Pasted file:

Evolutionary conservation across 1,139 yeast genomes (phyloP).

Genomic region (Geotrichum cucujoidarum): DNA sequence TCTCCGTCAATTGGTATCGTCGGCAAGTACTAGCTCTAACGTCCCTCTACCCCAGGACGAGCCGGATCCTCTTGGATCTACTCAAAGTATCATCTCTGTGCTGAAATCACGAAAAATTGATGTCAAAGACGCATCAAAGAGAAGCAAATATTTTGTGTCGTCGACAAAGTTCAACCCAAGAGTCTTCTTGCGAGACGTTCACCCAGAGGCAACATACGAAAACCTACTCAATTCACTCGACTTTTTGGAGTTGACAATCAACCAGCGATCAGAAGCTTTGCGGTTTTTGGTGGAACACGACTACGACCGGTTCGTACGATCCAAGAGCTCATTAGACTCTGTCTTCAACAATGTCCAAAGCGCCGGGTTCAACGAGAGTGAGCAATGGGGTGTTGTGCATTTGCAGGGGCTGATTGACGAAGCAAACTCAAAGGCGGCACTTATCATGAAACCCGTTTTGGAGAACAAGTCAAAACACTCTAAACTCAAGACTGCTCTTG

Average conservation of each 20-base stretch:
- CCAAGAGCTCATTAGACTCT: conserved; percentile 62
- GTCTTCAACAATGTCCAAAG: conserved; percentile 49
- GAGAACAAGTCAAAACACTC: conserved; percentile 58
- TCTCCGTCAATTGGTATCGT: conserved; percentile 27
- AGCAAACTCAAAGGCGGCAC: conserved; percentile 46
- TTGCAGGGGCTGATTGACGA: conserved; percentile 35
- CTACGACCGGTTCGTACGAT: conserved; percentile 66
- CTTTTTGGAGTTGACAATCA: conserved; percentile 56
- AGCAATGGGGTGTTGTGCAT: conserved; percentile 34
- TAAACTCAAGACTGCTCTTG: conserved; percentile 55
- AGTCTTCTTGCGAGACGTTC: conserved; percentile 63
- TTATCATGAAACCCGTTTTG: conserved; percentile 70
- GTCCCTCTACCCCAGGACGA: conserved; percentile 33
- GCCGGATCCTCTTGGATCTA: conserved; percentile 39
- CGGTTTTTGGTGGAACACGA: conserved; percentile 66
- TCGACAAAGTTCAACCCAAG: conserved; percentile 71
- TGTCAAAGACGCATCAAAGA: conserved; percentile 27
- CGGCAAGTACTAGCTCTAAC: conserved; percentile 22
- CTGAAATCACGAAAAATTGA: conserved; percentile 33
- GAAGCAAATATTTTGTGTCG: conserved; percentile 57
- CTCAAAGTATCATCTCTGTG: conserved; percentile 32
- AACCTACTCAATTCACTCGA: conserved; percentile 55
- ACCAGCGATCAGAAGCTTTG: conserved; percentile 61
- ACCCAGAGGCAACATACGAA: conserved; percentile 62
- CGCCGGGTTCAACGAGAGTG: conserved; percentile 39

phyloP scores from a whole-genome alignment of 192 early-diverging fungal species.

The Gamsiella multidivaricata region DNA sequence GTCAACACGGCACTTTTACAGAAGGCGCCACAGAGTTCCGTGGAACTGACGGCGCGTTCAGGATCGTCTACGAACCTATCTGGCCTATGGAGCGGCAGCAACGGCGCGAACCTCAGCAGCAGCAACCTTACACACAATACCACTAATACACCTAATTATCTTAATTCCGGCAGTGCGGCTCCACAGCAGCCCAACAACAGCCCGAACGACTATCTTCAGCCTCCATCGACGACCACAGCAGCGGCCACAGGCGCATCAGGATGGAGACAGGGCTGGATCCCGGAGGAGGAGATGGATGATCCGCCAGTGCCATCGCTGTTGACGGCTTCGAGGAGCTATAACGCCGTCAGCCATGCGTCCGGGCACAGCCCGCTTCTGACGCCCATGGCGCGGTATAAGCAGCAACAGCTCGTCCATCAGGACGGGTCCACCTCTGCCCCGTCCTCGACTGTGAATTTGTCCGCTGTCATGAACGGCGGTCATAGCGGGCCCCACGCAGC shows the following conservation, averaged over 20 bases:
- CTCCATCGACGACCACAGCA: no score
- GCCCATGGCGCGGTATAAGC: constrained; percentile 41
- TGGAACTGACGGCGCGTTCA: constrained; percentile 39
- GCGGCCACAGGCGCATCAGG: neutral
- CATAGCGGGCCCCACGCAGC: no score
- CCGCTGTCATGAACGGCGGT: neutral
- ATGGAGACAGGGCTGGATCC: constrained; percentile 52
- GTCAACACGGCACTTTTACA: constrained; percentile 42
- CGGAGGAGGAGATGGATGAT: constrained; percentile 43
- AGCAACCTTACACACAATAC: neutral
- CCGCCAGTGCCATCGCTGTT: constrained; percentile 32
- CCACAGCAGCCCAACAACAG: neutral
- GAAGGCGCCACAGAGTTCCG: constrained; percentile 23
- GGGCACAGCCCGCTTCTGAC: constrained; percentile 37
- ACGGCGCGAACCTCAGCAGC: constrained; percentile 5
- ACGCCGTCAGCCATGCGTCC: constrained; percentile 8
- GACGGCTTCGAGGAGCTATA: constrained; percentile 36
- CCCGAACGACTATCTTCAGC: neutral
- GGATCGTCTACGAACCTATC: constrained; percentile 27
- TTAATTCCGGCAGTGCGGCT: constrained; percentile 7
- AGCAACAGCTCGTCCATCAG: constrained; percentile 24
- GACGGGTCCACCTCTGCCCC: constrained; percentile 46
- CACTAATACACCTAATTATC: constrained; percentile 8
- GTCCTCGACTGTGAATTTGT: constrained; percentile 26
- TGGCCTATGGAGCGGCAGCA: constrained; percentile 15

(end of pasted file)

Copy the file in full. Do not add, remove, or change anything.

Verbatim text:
Evolutionary conservation across 1,139 yeast genomes (phyloP).

Genomic region (Geotrichum cucujoidarum): DNA sequence TCTCCGTCAATTGGTATCGTCGGCAAGTACTAGCTCTAACGTCCCTCTACCCCAGGACGAGCCGGATCCTCTTGGATCTACTCAAAGTATCATCTCTGTGCTGAAATCACGAAAAATTGATGTCAAAGACGCATCAAAGAGAAGCAAATATTTTGTGTCGTCGACAAAGTTCAACCCAAGAGTCTTCTTGCGAGACGTTCACCCAGAGGCAACATACGAAAACCTACTCAATTCACTCGACTTTTTGGAGTTGACAATCAACCAGCGATCAGAAGCTTTGCGGTTTTTGGTGGAACACGACTACGACCGGTTCGTACGATCCAAGAGCTCATTAGACTCTGTCTTCAACAATGTCCAAAGCGCCGGGTTCAACGAGAGTGAGCAATGGGGTGTTGTGCATTTGCAGGGGCTGATTGACGAAGCAAACTCAAAGGCGGCACTTATCATGAAACCCGTTTTGGAGAACAAGTCAAAACACTCTAAACTCAAGACTGCTCTTG

Average conservation of each 20-base stretch:
- CCAAGAGCTCATTAGACTCT: conserved; percentile 62
- GTCTTCAACAATGTCCAAAG: conserved; percentile 49
- GAGAACAAGTCAAAACACTC: conserved; percentile 58
- TCTCCGTCAATTGGTATCGT: conserved; percentile 27
- AGCAAACTCAAAGGCGGCAC: conserved; percentile 46
- TTGCAGGGGCTGATTGACGA: conserved; percentile 35
- CTACGACCGGTTCGTACGAT: conserved; percentile 66
- CTTTTTGGAGTTGACAATCA: conserved; percentile 56
- AGCAATGGGGTGTTGTGCAT: conserved; percentile 34
- TAAACTCAAGACTGCTCTTG: conserved; percentile 55
- AGTCTTCTTGCGAGACGTTC: conserved; percentile 63
- TTATCATGAAACCCGTTTTG: conserved; percentile 70
- GTCCCTCTACCCCAGGACGA: conserved; percentile 33
- GCCGGATCCTCTTGGATCTA: conserved; percentile 39
- CGGTTTTTGGTGGAACACGA: conserved; percentile 66
- TCGACAAAGTTCAACCCAAG: conserved; percentile 71
- TGTCAAAGACGCATCAAAGA: conserved; percentile 27
- CGGCAAGTACTAGCTCTAAC: conserved; percentile 22
- CTGAAATCACGAAAAATTGA: conserved; percentile 33
- GAAGCAAATATTTTGTGTCG: conserved; percentile 57
- CTCAAAGTATCATCTCTGTG: conserved; percentile 32
- AACCTACTCAATTCACTCGA: conserved; percentile 55
- ACCAGCGATCAGAAGCTTTG: conserved; percentile 61
- ACCCAGAGGCAACATACGAA: conserved; percentile 62
- CGCCGGGTTCAACGAGAGTG: conserved; percentile 39

phyloP scores from a whole-genome alignment of 192 early-diverging fungal species.

The Gamsiella multidivaricata region DNA sequence GTCAACACGGCACTTTTACAGAAGGCGCCACAGAGTTCCGTGGAACTGACGGCGCGTTCAGGATCGTCTACGAACCTATCTGGCCTATGGAGCGGCAGCAACGGCGCGAACCTCAGCAGCAGCAACCTTACACACAATACCACTAATACACCTAATTATCTTAATTCCGGCAGTGCGGCTCCACAGCAGCCCAACAACAGCCCGAACGACTATCTTCAGCCTCCATCGACGACCACAGCAGCGGCCACAGGCGCATCAGGATGGAGACAGGGCTGGATCCCGGAGGAGGAGATGGATGATCCGCCAGTGCCATCGCTGTTGACGGCTTCGAGGAGCTATAACGCCGTCAGCCATGCGTCCGGGCACAGCCCGCTTCTGACGCCCATGGCGCGGTATAAGCAGCAACAGCTCGTCCATCAGGACGGGTCCACCTCTGCCCCGTCCTCGACTGTGAATTTGTCCGCTGTCATGAACGGCGGTCATAGCGGGCCCCACGCAGC shows the following conservation, averaged over 20 bases:
- CTCCATCGACGACCACAGCA: no score
- GCCCATGGCGCGGTATAAGC: constrained; percentile 41
- TGGAACTGACGGCGCGTTCA: constrained; percentile 39
- GCGGCCACAGGCGCATCAGG: neutral
- CATAGCGGGCCCCACGCAGC: no score
- CCGCTGTCATGAACGGCGGT: neutral
- ATGGAGACAGGGCTGGATCC: constrained; percentile 52
- GTCAACACGGCACTTTTACA: constrained; percentile 42
- CGGAGGAGGAGATGGATGAT: constrained; percentile 43
- AGCAACCTTACACACAATAC: neutral
- CCGCCAGTGCCATCGCTGTT: constrained; percentile 32
- CCACAGCAGCCCAACAACAG: neutral
- GAAGGCGCCACAGAGTTCCG: constrained; percentile 23
- GGGCACAGCCCGCTTCTGAC: constrained; percentile 37
- ACGGCGCGAACCTCAGCAGC: constrained; percentile 5
- ACGCCGTCAGCCATGCGTCC: constrained; percentile 8
- GACGGCTTCGAGGAGCTATA: constrained; percentile 36
- CCCGAACGACTATCTTCAGC: neutral
- GGATCGTCTACGAACCTATC: constrained; percentile 27
- TTAATTCCGGCAGTGCGGCT: constrained; percentile 7
- AGCAACAGCTCGTCCATCAG: constrained; percentile 24
- GACGGGTCCACCTCTGCCCC: constrained; percentile 46
- CACTAATACACCTAATTATC: constrained; percentile 8
- GTCCTCGACTGTGAATTTGT: constrained; percentile 26
- TGGCCTATGGAGCGGCAGCA: constrained; percentile 15